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disposition. There never was anything even suggesting frivolity in his nature, and yet, on the other hand, there never was anything suggesting a grouch.
Judge Howe, I think perhaps, got his title of "Judge," from his judicial aspect; the way that he met people, and the way he handled problems that came to him for solution. There isn't a man, I am sure, in the State of Kansas that has the ability of Judge Howe to handle matters in connection with the administration of the tax laws of the state. The Kansas Tax Commission, I believe, has been frequently referred to as a model tax commission. Whatever superior aspects the commission may have are due entirely to Judge Howe's ability as an organizer and as an administrative officer. He took charge of the work at the time when the tax commission was first created, in 1907. He organized the force and was entirely responsible for all of the work of the commission.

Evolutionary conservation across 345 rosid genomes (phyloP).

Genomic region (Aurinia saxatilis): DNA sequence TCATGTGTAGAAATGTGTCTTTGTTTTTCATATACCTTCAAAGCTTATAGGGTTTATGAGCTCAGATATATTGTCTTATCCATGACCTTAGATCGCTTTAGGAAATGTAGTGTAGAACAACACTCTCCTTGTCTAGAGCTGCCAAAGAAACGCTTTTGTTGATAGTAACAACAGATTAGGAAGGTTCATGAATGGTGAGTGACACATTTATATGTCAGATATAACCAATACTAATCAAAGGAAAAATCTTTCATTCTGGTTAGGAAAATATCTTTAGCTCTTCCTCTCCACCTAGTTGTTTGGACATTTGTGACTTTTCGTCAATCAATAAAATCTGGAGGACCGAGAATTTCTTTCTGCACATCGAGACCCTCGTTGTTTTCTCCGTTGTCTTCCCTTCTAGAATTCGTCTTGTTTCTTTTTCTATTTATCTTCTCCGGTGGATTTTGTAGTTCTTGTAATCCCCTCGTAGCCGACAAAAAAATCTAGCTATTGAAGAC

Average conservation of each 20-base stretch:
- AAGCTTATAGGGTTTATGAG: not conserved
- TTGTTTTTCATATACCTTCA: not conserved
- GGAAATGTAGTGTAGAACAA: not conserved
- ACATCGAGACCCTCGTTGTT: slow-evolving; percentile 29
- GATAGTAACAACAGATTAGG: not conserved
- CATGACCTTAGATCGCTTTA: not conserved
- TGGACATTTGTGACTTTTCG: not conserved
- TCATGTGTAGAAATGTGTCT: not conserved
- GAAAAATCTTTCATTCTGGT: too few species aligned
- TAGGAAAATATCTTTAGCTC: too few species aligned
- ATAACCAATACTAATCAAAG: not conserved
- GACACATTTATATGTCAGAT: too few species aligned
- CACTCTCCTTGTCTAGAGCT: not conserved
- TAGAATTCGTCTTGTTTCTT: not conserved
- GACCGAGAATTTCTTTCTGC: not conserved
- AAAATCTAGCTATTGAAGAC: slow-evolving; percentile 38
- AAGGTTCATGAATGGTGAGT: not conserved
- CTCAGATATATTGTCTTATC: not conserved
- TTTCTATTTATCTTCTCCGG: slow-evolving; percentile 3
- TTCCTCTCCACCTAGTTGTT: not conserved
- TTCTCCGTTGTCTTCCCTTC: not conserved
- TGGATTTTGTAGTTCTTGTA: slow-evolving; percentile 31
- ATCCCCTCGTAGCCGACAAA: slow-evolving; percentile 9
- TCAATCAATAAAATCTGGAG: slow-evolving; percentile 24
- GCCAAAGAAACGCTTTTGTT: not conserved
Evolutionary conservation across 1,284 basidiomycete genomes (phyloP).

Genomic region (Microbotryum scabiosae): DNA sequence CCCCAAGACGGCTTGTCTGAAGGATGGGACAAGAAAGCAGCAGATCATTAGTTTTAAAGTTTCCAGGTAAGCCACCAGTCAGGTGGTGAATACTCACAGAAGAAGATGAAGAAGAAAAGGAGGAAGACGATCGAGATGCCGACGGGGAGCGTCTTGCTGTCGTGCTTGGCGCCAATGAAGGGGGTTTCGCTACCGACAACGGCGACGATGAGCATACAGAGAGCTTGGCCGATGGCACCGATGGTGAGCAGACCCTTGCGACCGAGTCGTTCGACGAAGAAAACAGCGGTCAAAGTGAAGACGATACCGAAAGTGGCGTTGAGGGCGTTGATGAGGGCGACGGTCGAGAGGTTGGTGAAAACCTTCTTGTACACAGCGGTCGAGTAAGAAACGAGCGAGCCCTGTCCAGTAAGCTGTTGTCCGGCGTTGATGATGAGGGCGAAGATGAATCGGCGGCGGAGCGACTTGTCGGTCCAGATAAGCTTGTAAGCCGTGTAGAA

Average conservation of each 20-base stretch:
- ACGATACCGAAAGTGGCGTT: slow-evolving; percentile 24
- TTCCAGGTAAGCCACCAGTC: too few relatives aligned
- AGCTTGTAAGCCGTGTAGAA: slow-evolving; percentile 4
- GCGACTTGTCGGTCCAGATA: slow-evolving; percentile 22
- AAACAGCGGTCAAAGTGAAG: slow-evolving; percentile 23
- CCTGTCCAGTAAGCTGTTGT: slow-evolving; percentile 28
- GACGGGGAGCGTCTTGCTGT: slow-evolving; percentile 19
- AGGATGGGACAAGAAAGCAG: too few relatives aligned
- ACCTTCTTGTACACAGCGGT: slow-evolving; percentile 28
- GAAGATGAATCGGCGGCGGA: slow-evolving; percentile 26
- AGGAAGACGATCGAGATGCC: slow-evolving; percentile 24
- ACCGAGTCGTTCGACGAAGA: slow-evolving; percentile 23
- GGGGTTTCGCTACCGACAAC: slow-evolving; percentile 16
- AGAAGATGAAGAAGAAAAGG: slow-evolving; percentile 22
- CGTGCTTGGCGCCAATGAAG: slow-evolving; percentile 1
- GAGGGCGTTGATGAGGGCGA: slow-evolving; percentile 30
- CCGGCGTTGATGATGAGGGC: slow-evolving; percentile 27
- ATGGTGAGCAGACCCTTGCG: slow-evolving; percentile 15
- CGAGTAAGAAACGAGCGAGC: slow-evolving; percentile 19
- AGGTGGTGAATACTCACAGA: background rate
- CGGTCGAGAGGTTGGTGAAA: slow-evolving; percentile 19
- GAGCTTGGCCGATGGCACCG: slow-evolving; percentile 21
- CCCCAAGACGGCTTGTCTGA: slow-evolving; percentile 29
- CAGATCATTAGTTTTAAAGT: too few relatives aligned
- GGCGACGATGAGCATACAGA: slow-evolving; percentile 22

His death, in my judgment, is a distinct loss to everybody in the United States who is interested in tax reform, and we people who were associated with him in that field feel very keenly the loss of his valuable counsel; in addition to that, we feel that we have lost a true, real, genuine friend.
GEORGE VAUGHAN of Arkansas: Gentlemen of the association: I feel constrained to add a few words of appreciation, as one of Judge Howe's friends, living in a neighboring state. In this connection I am reminded of the benefit we receive from our association together in an organization of this kind. It is not altogether of an intellectual nature, or as a training for the mind, but also as training for the heart.